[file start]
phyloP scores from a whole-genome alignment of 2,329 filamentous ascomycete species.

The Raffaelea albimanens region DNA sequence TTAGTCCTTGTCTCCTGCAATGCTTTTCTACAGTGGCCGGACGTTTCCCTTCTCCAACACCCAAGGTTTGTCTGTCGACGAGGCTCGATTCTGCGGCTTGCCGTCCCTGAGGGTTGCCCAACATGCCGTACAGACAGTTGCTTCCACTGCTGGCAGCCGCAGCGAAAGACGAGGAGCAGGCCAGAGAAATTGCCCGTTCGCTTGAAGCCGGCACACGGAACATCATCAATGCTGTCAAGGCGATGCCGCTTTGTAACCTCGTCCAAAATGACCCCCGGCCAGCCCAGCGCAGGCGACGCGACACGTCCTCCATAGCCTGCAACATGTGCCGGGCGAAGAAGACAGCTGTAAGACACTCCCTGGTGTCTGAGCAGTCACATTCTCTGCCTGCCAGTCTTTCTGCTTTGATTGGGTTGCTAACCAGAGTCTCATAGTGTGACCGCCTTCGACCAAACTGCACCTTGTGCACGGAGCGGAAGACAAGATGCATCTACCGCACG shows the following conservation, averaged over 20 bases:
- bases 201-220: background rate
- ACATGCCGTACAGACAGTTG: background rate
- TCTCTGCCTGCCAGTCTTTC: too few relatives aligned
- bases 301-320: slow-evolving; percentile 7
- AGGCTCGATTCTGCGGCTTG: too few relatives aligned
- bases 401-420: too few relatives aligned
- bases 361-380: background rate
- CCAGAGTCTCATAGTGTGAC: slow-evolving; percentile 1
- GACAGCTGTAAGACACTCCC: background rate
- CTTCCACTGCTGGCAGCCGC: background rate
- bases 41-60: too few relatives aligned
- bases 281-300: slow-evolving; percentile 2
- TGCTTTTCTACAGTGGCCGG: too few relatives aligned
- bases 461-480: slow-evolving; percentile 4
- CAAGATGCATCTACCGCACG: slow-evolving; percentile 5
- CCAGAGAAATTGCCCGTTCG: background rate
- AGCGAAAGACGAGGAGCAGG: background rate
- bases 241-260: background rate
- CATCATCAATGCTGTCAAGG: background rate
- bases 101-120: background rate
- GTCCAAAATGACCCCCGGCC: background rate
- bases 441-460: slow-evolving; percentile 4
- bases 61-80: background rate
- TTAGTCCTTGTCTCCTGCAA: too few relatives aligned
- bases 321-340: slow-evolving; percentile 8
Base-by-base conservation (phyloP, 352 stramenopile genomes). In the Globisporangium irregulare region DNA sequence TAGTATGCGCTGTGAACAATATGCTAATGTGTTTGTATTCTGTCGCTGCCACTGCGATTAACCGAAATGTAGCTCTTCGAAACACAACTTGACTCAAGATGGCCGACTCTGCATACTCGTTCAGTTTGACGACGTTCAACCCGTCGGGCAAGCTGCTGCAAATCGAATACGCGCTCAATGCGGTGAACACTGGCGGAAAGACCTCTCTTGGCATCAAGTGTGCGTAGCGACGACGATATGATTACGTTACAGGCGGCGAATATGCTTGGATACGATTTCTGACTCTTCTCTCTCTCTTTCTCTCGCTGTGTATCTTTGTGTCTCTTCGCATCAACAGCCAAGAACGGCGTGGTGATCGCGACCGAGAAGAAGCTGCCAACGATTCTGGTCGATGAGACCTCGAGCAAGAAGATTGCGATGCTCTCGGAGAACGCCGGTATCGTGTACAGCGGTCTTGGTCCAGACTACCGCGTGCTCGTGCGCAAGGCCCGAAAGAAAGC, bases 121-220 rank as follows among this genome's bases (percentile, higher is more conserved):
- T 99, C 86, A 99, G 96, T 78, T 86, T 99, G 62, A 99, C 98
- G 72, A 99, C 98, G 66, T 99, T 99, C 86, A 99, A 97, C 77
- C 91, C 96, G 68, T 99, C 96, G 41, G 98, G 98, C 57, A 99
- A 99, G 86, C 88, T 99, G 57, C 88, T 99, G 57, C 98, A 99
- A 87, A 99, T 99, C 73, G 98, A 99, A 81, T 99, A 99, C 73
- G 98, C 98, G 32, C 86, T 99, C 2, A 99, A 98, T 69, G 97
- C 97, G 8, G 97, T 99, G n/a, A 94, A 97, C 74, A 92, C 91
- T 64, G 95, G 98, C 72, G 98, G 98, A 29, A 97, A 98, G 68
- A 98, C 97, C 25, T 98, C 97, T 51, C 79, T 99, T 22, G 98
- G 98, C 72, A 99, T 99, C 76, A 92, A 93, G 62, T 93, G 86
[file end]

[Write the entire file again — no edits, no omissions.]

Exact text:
phyloP scores from a whole-genome alignment of 2,329 filamentous ascomycete species.

The Raffaelea albimanens region DNA sequence TTAGTCCTTGTCTCCTGCAATGCTTTTCTACAGTGGCCGGACGTTTCCCTTCTCCAACACCCAAGGTTTGTCTGTCGACGAGGCTCGATTCTGCGGCTTGCCGTCCCTGAGGGTTGCCCAACATGCCGTACAGACAGTTGCTTCCACTGCTGGCAGCCGCAGCGAAAGACGAGGAGCAGGCCAGAGAAATTGCCCGTTCGCTTGAAGCCGGCACACGGAACATCATCAATGCTGTCAAGGCGATGCCGCTTTGTAACCTCGTCCAAAATGACCCCCGGCCAGCCCAGCGCAGGCGACGCGACACGTCCTCCATAGCCTGCAACATGTGCCGGGCGAAGAAGACAGCTGTAAGACACTCCCTGGTGTCTGAGCAGTCACATTCTCTGCCTGCCAGTCTTTCTGCTTTGATTGGGTTGCTAACCAGAGTCTCATAGTGTGACCGCCTTCGACCAAACTGCACCTTGTGCACGGAGCGGAAGACAAGATGCATCTACCGCACG shows the following conservation, averaged over 20 bases:
- bases 201-220: background rate
- ACATGCCGTACAGACAGTTG: background rate
- TCTCTGCCTGCCAGTCTTTC: too few relatives aligned
- bases 301-320: slow-evolving; percentile 7
- AGGCTCGATTCTGCGGCTTG: too few relatives aligned
- bases 401-420: too few relatives aligned
- bases 361-380: background rate
- CCAGAGTCTCATAGTGTGAC: slow-evolving; percentile 1
- GACAGCTGTAAGACACTCCC: background rate
- CTTCCACTGCTGGCAGCCGC: background rate
- bases 41-60: too few relatives aligned
- bases 281-300: slow-evolving; percentile 2
- TGCTTTTCTACAGTGGCCGG: too few relatives aligned
- bases 461-480: slow-evolving; percentile 4
- CAAGATGCATCTACCGCACG: slow-evolving; percentile 5
- CCAGAGAAATTGCCCGTTCG: background rate
- AGCGAAAGACGAGGAGCAGG: background rate
- bases 241-260: background rate
- CATCATCAATGCTGTCAAGG: background rate
- bases 101-120: background rate
- GTCCAAAATGACCCCCGGCC: background rate
- bases 441-460: slow-evolving; percentile 4
- bases 61-80: background rate
- TTAGTCCTTGTCTCCTGCAA: too few relatives aligned
- bases 321-340: slow-evolving; percentile 8
Base-by-base conservation (phyloP, 352 stramenopile genomes). In the Globisporangium irregulare region DNA sequence TAGTATGCGCTGTGAACAATATGCTAATGTGTTTGTATTCTGTCGCTGCCACTGCGATTAACCGAAATGTAGCTCTTCGAAACACAACTTGACTCAAGATGGCCGACTCTGCATACTCGTTCAGTTTGACGACGTTCAACCCGTCGGGCAAGCTGCTGCAAATCGAATACGCGCTCAATGCGGTGAACACTGGCGGAAAGACCTCTCTTGGCATCAAGTGTGCGTAGCGACGACGATATGATTACGTTACAGGCGGCGAATATGCTTGGATACGATTTCTGACTCTTCTCTCTCTCTTTCTCTCGCTGTGTATCTTTGTGTCTCTTCGCATCAACAGCCAAGAACGGCGTGGTGATCGCGACCGAGAAGAAGCTGCCAACGATTCTGGTCGATGAGACCTCGAGCAAGAAGATTGCGATGCTCTCGGAGAACGCCGGTATCGTGTACAGCGGTCTTGGTCCAGACTACCGCGTGCTCGTGCGCAAGGCCCGAAAGAAAGC, bases 121-220 rank as follows among this genome's bases (percentile, higher is more conserved):
- T 99, C 86, A 99, G 96, T 78, T 86, T 99, G 62, A 99, C 98
- G 72, A 99, C 98, G 66, T 99, T 99, C 86, A 99, A 97, C 77
- C 91, C 96, G 68, T 99, C 96, G 41, G 98, G 98, C 57, A 99
- A 99, G 86, C 88, T 99, G 57, C 88, T 99, G 57, C 98, A 99
- A 87, A 99, T 99, C 73, G 98, A 99, A 81, T 99, A 99, C 73
- G 98, C 98, G 32, C 86, T 99, C 2, A 99, A 98, T 69, G 97
- C 97, G 8, G 97, T 99, G n/a, A 94, A 97, C 74, A 92, C 91
- T 64, G 95, G 98, C 72, G 98, G 98, A 29, A 97, A 98, G 68
- A 98, C 97, C 25, T 98, C 97, T 51, C 79, T 99, T 22, G 98
- G 98, C 72, A 99, T 99, C 76, A 92, A 93, G 62, T 93, G 86